Is it worth the price? Just about, but anyone who were bored of the series won’t find enough substance here
Another issue associated with Mario games of present is length. It is safe to say that New Super Mario Bros. was far from the mark when it came to length, and while New Super Mario Bros. 2 has partially resolved this, Nintendo seem to have left a gaping hole in the middle levels. The main story will last about ten hours on a simply playthrough (not bad) and from there you have multiple routes to find, secret worlds to unlock and (a mammoth task) a load of star coins to find. Then there is the games overall aim to collect 1,000,000 coins, which is no mean feat, and of course the high score chasing coin rush mode to play. However, only the most motivated players will get through this all; most will only find a handful of the star coins, get nowhere near 1,000,000 coins and get an untouchable coin rush score that stops the mode being useful. The opportunity to continue playing is there, but can seem a bit too half-baked to actually motivate you to get there. Mario isn’t particularly about graphics, but the games appearance is worth noting. There is no doubting that the game looks great, with detailed backgrounds and smooth character models. However, 3D is a totally different story; the effect is quite good but isn’t quite as effective on a 2D platformer. But what makes it totally unnecessary is the fact that the background is blurred when 3D is activated, which is almost pointless and spoils the details added by the more powerful console. There is really nothing else to add from there. There are a few multiplayer options: a co-op mode which allows you to play through the main game with a partner, Streetpass which simply shares your best Coin Rush score with other players and Spotpass which allows all the players’ coin totals to be totalled up to show the worldwide coin total. Music is nothing special, but matches well with the levels and controls are as bog standard as ever. Nothing really unexpected there. New Super Mario Bros. 2 is by no means a bad game; it retains great Mario gameplay and has a few neat ideas to further expand the game. But it seems to add nothing relatively new to the series, and there seems to be a lack of effort on Nintendo’s part. They have promised to add Coin Rush DLC, but the game still suffers from being far too short. Is it worth the price? Just about, but anyone who were bored of the series won’t find enough substance here. I can only hope New Super Mario Bros. U will not make the same mistake.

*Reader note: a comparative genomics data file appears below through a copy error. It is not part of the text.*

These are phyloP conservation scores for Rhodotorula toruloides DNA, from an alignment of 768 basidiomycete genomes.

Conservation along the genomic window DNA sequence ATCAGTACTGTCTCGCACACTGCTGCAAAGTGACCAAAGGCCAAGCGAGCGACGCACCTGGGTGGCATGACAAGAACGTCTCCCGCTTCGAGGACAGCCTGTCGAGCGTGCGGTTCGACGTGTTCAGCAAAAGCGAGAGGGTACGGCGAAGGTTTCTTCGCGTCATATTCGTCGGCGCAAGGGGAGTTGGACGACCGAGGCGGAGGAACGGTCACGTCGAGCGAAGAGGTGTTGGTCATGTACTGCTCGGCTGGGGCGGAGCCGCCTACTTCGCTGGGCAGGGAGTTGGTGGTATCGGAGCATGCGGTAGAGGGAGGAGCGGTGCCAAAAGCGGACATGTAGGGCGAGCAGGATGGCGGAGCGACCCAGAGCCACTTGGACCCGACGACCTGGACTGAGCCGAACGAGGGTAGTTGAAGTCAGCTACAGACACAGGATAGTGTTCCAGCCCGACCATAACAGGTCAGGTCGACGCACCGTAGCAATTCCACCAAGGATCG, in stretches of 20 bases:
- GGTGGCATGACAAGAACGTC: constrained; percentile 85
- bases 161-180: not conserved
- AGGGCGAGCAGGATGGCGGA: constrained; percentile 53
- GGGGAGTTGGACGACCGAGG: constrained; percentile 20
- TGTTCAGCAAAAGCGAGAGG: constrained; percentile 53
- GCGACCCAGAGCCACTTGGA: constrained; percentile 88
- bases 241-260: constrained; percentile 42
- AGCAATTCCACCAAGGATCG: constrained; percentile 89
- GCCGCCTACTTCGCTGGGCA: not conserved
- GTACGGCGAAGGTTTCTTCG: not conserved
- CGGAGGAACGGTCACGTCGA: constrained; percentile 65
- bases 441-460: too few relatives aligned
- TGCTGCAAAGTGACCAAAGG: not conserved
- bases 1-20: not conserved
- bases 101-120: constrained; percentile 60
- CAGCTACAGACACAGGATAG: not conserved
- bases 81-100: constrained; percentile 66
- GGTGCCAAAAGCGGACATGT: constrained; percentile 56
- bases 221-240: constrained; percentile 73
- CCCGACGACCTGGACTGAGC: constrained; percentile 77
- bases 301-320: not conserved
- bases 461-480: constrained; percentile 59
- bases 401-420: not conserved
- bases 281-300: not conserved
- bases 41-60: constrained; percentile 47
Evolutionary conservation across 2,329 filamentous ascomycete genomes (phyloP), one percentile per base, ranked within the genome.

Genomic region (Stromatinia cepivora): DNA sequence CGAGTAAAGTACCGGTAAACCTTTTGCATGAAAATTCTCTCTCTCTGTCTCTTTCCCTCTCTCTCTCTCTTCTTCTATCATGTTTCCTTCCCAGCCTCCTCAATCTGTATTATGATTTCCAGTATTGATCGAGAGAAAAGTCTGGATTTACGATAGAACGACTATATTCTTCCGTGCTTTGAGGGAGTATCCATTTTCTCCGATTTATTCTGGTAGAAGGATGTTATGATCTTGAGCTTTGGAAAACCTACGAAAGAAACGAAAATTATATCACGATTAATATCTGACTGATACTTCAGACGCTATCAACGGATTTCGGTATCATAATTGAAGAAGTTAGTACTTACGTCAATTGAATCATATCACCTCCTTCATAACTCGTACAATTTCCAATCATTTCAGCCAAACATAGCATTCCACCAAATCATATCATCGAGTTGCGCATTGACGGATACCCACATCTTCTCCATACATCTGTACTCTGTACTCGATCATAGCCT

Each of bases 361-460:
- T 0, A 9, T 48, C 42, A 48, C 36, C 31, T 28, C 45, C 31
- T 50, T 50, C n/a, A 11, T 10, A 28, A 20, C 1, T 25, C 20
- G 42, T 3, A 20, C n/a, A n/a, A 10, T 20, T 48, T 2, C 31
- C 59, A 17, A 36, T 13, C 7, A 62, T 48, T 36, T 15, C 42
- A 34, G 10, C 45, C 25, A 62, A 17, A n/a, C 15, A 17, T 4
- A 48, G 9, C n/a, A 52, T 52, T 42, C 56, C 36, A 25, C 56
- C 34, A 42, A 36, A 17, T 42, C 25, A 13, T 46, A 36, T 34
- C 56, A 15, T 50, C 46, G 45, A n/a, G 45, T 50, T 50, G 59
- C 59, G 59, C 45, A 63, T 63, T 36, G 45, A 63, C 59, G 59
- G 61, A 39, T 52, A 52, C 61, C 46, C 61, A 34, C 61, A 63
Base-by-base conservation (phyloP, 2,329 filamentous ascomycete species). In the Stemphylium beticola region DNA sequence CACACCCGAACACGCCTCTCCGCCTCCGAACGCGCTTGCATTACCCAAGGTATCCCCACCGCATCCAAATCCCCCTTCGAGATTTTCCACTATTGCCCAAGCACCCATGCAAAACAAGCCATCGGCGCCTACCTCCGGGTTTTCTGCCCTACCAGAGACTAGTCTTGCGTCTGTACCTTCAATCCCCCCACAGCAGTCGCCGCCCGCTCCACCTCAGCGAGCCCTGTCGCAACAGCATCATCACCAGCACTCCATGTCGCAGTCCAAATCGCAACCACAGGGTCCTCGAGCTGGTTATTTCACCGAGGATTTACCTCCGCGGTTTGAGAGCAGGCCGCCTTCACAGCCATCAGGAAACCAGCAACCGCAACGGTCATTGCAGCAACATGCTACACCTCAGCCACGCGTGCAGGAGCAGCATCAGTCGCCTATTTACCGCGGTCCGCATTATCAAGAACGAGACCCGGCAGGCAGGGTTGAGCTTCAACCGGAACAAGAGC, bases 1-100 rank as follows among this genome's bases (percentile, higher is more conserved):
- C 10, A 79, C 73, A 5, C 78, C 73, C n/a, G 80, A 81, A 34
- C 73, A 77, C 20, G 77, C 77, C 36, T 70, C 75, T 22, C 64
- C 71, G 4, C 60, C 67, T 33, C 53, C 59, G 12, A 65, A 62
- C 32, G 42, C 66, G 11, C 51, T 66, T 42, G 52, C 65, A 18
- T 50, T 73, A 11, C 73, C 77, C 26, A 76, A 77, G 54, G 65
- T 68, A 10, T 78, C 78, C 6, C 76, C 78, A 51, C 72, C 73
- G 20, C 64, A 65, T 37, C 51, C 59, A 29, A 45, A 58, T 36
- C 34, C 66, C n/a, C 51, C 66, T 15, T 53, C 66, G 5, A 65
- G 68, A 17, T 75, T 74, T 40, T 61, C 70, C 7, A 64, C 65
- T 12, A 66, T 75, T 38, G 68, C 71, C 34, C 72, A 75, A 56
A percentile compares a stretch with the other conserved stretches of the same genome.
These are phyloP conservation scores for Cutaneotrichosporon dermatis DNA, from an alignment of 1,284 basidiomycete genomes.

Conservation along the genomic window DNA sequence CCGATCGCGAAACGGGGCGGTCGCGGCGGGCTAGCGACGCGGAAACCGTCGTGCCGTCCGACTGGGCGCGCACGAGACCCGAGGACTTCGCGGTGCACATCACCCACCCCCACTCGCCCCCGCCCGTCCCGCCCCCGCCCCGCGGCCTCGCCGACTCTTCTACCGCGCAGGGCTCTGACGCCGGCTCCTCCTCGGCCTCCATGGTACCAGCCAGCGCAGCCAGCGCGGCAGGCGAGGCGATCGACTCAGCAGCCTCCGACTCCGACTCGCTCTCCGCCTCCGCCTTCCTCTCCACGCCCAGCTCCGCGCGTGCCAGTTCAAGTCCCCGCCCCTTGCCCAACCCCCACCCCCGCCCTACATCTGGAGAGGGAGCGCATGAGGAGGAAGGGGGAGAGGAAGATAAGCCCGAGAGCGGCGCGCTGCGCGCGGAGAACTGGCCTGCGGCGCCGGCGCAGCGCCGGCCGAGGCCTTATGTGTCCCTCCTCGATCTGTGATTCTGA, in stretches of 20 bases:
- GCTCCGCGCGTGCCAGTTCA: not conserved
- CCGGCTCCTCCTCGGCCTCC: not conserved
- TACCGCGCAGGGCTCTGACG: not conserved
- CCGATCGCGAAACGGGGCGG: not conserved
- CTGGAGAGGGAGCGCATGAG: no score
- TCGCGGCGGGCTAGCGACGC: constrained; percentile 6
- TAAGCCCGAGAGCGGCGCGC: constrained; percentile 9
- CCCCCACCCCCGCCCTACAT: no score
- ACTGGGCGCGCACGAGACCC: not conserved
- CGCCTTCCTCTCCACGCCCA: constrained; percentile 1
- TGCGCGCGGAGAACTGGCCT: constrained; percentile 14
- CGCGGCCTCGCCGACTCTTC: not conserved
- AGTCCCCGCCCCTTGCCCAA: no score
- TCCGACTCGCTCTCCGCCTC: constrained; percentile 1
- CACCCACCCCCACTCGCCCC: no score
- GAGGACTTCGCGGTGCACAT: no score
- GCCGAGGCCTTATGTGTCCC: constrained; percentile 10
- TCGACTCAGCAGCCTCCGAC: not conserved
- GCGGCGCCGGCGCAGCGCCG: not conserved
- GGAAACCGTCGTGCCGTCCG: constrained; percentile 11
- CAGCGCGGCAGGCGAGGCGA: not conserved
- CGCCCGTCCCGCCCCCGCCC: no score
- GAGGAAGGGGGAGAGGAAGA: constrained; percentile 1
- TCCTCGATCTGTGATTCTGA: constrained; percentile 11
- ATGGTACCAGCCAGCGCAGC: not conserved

The Bad: Lacklustre 3D effect; disappointing co-op; still far too familiar; general lack of anything exceptional; still short; coins are useless.